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#1517 Life Sciences Products and Contract Services
Health Care
Health Care
Health; Service
Asking Price:
Down Payment:
Adj. Profit:
Adj. Profit Type:
Seller's Discretionary Earnings  

Life Sciences Products and Contract Services - This life sciences contract research service company was founded in 2000 and is a key player in stem cell assay market.  The company has developed patented and proprietary tests for in vitro toxicology testing of new drug candidates developed by biopharmaceutical companies.  All of these tests and many others have been further developed for in-house testing for stem cell and veterinary research, cellular therapy and regenerative medicine and toxicology and sold as testing kits worldwide. This business is ready for new ownership to leverage its existing industry relationships and further profit by fully scaling the distribution of its many product lines.   As of September 2018, gross sales have nearly doubled and SDE is nearly $150K. The owner is looking to retire, but is willing to stay on for a period of time to help in a successful transition of the intellectual property and all in-house lab procedures.  Contact Rob Amerine.   BUSINESS SUMMARY




Notes of Explanation:
  1. TBS = "To Be Suggested"
  2. Seller's Adjusted Profit

The Seller's Adjusted Profit is a calculation showing the cash flow generated by the Business for the most recent tax year, unless otherwise indicated, by adding back to the net profit those costs that are discretionary to the Seller. These costs could include the owner's salary and benefits, interest paid on the seller's notes/debts that are not assumed by the buyer, non-cash expenses such as depreciation (in appropriate situations) and amortization, and certain non-recurring or unusual expenses. Details of the Adjusted Profit calculations are available in each presentation package and in our files.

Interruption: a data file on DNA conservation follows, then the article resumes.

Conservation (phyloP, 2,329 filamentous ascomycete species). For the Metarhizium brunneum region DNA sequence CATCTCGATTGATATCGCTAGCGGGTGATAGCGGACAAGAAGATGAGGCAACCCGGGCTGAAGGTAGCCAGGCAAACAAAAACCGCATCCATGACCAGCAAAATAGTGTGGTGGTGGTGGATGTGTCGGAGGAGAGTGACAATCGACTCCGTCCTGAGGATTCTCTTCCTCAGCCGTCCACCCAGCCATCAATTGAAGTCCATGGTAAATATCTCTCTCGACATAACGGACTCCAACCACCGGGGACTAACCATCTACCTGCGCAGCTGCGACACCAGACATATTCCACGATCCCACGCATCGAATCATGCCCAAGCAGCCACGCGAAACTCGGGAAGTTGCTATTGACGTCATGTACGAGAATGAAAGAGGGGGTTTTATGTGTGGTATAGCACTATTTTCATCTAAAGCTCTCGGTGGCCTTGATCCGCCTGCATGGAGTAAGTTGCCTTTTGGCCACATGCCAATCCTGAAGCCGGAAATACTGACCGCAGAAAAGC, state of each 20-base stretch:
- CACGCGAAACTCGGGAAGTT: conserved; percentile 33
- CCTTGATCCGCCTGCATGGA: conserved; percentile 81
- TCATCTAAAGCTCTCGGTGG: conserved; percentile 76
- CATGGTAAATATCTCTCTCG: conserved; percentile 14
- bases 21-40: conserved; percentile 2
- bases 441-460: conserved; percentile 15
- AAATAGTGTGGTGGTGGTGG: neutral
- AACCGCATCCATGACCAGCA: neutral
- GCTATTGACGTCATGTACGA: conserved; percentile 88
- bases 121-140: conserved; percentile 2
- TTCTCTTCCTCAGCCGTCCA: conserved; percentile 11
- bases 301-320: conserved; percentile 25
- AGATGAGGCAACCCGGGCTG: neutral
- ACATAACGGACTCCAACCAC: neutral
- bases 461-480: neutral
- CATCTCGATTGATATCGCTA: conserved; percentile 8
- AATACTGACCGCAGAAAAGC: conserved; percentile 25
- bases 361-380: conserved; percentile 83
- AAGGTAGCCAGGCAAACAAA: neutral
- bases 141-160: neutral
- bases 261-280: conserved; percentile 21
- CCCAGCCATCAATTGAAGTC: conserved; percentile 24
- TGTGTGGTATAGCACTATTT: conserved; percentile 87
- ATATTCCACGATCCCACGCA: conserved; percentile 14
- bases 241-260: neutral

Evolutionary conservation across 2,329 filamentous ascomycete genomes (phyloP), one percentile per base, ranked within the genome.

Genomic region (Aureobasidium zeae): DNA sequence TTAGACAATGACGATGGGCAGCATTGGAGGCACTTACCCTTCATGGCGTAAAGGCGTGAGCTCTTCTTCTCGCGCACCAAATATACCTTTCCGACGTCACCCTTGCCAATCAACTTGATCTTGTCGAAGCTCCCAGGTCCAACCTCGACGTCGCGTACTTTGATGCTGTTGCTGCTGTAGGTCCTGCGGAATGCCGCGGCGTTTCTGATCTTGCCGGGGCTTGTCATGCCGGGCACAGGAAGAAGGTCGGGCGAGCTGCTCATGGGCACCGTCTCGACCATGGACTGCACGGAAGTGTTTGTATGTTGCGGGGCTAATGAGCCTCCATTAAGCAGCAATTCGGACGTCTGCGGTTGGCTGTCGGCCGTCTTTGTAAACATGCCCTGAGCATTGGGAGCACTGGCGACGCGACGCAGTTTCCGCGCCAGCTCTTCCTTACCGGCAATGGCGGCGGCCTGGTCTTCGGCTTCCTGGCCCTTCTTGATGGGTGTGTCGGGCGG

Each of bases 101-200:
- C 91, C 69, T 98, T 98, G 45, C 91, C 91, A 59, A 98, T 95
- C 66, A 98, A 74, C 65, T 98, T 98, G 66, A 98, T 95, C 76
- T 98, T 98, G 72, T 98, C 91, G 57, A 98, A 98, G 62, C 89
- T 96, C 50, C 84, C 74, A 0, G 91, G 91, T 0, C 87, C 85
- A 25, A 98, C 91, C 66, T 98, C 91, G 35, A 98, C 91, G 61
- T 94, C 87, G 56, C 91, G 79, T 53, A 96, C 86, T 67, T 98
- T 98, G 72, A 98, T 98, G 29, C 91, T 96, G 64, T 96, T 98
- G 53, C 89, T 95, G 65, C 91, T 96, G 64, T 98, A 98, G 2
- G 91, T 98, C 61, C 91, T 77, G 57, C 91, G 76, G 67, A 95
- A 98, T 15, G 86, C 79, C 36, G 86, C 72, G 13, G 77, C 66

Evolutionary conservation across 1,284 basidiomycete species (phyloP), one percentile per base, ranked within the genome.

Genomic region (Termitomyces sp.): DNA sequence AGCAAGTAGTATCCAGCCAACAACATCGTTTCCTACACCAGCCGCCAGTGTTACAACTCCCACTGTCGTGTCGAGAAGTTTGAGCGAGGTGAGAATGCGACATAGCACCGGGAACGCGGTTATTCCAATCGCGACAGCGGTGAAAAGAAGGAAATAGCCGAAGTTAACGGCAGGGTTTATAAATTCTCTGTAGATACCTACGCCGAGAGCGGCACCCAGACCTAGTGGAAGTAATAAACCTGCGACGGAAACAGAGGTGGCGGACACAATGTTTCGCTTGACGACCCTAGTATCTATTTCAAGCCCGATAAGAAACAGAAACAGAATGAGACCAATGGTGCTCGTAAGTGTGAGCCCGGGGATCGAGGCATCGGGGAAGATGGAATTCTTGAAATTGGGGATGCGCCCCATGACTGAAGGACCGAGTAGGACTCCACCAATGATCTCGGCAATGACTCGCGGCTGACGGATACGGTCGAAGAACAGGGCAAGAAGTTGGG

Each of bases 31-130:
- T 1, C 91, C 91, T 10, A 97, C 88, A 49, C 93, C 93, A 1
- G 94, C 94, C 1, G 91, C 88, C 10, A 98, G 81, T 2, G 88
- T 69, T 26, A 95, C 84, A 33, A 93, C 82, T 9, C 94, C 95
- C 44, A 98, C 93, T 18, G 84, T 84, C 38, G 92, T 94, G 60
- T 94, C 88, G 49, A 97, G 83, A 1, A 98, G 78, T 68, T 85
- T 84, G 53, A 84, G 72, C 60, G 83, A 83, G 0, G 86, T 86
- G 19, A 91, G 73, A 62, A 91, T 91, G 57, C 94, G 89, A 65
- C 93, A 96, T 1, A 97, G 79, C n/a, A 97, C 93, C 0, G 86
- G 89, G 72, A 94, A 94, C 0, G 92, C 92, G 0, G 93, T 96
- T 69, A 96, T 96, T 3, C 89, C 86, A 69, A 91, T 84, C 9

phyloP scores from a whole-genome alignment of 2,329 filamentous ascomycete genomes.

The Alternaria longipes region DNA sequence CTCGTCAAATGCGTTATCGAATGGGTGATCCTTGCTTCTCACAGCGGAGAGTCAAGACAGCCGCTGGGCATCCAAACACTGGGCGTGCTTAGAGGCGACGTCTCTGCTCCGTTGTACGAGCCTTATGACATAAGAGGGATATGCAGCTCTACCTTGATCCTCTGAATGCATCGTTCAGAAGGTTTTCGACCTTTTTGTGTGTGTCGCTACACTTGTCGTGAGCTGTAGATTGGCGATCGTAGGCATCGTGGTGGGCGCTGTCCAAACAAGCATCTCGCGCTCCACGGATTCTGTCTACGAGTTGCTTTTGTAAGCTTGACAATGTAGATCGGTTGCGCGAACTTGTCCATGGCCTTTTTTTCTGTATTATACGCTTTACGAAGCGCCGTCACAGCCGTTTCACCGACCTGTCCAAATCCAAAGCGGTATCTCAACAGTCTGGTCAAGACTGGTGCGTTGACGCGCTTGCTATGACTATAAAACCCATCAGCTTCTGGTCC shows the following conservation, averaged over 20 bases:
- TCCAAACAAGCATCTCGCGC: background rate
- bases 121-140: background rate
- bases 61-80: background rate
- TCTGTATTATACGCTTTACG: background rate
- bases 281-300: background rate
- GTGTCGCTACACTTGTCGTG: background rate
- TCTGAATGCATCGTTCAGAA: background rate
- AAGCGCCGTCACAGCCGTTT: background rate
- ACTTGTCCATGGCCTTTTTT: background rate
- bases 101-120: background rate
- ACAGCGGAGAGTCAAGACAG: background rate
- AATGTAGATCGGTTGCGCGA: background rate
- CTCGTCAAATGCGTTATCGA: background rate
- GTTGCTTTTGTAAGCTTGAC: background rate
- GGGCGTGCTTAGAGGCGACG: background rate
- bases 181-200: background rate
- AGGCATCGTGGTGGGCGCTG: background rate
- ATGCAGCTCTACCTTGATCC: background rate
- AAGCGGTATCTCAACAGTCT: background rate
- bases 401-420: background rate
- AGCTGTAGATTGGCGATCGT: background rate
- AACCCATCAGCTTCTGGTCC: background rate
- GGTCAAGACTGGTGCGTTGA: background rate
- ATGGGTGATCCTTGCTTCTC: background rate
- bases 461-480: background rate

"An Economic Basket"

Another way of viewing the Seller's Adjusted Profit is as the historic economic basket of benefits available to the new owner so he can:

  1. Pay himself an appropriate wage commensurate with the skill required to manage the business.
  2. Service any debt incurred to purchase the business.
  3. Receive a reasonable rate of return on the down payment invested. (The appropriate rate of return depends on market conditions and the size of the business. For smaller transactions the rate of return on investment is not usually a significant factor in the valuation.